Early engagement epidemic throws ring shoppers for a loop

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February 13, 2007

8:51 AM

I have recently become terribly aware that a single concept has clouded my mind as I turn to topics of interest on campus. Something like a fog has settled in the very recesses of my thoughts, turning neurons to mush and producing a distinct ache in the ring finger of my left hand.

p. It seems to me that this epidemic is spreading rapidly through my peer group and affecting male and female students alike. The only cure is acute scrutiny of feminist texts, family law and tabloid breakups.

p. I, like many among me, am held in utter fear and terror of the looming prospect of commitment — not just any old promise of chastity, either. I can only imagine the shock and horror that grips you, dear reader, as you examine your own relationship or distinct lack thereof. How on Earth is it possible that I find it relative and, in stronger words, pressing that this outrageous outbreak of proposals be exposed?

p. My suitemate is engaged so I figured I’d take advantage and ask her some questions. When did you get engaged?

p. “Well, I’ve actually been engaged since the fall of my freshman year.”

p. Seriously? I had no idea. I feel terrible for not knowing.

p. “I didn’t get a ring until fall of sophomore year.” Relieved.

p. Why didn’t you tell anyone that you were engaged?

p. “I don’t know. I didn’t tell my parents and that just sort of spread to my close friends, because I was 18 and it was kind of weird.”

p. Fair enough.

p. “I guess you can include the military aspect of it,” she added, “because he’s in a military college; his roommate is married right now, but I mean, he’s going to Afghanistan.”

p. So now I just feel like a douche for being down on marriage. Nothing trumps a soldier off to war. I’m still not quite sure how whether being engaged or not changes anything about the fundamentals of a relationship.

p. Military aside, it all seems a little too trite — Valentine’s Day, sales at Zales in the mall, visions of the Christopher Wren Building in April. I am also a bit of a hypocrite. There is nothing I want more for my wedding than to be married in the Wren Chapel. This, of course, is a huge limiting factor to my future husband pool as only couples of two alumni can marry there. A terrible thought process ensues.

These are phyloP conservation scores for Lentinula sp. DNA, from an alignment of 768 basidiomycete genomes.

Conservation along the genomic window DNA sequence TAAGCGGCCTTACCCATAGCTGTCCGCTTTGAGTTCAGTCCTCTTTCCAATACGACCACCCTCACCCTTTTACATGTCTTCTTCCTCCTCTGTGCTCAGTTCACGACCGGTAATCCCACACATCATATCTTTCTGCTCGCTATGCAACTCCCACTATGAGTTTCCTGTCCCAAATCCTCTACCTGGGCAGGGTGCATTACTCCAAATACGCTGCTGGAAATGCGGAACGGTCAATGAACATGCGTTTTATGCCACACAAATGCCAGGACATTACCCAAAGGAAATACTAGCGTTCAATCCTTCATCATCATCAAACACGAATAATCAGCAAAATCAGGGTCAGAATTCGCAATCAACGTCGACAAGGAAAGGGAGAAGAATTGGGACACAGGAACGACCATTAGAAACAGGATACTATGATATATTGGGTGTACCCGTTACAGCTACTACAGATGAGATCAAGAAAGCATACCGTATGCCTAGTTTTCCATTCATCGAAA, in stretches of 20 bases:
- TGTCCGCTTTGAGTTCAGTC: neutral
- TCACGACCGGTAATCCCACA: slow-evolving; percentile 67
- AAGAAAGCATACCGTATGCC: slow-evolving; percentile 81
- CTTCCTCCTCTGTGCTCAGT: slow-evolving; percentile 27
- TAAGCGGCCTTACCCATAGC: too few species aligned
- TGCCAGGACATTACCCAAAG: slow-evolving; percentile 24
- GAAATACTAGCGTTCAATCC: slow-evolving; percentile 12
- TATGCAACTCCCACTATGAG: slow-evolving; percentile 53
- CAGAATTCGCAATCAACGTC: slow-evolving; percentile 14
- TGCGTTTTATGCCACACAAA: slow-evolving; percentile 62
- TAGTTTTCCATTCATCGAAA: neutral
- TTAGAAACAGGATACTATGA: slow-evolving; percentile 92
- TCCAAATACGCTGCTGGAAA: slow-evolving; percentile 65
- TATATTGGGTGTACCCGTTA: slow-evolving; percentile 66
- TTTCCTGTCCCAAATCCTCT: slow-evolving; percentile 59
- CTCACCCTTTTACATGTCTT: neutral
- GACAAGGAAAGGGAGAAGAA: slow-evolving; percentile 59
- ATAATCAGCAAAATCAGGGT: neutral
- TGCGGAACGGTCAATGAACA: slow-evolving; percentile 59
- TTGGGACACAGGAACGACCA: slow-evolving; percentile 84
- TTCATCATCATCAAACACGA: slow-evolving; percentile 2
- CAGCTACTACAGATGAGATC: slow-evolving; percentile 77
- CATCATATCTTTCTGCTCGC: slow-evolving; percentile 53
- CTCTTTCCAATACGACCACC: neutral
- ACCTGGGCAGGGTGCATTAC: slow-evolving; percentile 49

p. With so many young Americans getting engaged, wouldn’t you think there would be some better low-cost ring options? I’m not saying people need Pave settings or the newest Tiffany cut (the “brilliant,” I believe), but if this is an outward symbol of inward love, I think I want a little more than a high-set chip. There seems to be a chasm between a “nothing ring,” as my mother would say, and a ring that requires a down payment (“a much better use of the money,” according to my father).

p. Why on Earth does an engagement require a ring anyway? Women get tricked into being marked as “off the market” with distractingly beautiful diamonds while men can waltz away with … well, you see the discrepancy.

p. And about that standard stone, how boring! If, as I believe is the case, everyone is marching to the altar in a matter of months, wouldn’t you want your ring (if you happen to get one) to be unique? Diamonds aren’t any more rare than other stones; in fact, the ruby is much harder to come across in nature. De Beers just happens to have a monopoly on the diamond market. But whatever the reason — the politics of gender or, perhaps, of mines — rings make a lot of people uncomfortable.

p. Why not take away some of the pressure for the rest of us and nix the engagement rings for a while? You can get engaged without proclaiming it ostentatiously to everyone else. Plus, by eliminating the engagement ring bought in budget-conscious and style-stunted youth, there will be fewer awkward moments of somewhat insincere admiration, such as “oh wow, what a flawless (if somewhat diminutive) diamond!”

p. I know that winter is long, and the return of spring promises the return of love, lust and romance, but save us all some anxiety and you can save yourself some money, too. Chances are you’ll need it with all these pending nuptials.

__Charlotte Savino is a Confusion Corner columnist for The Flat Hat. She doesn’t need the Tiffany cut, but she wouldn’t turn it down either.__

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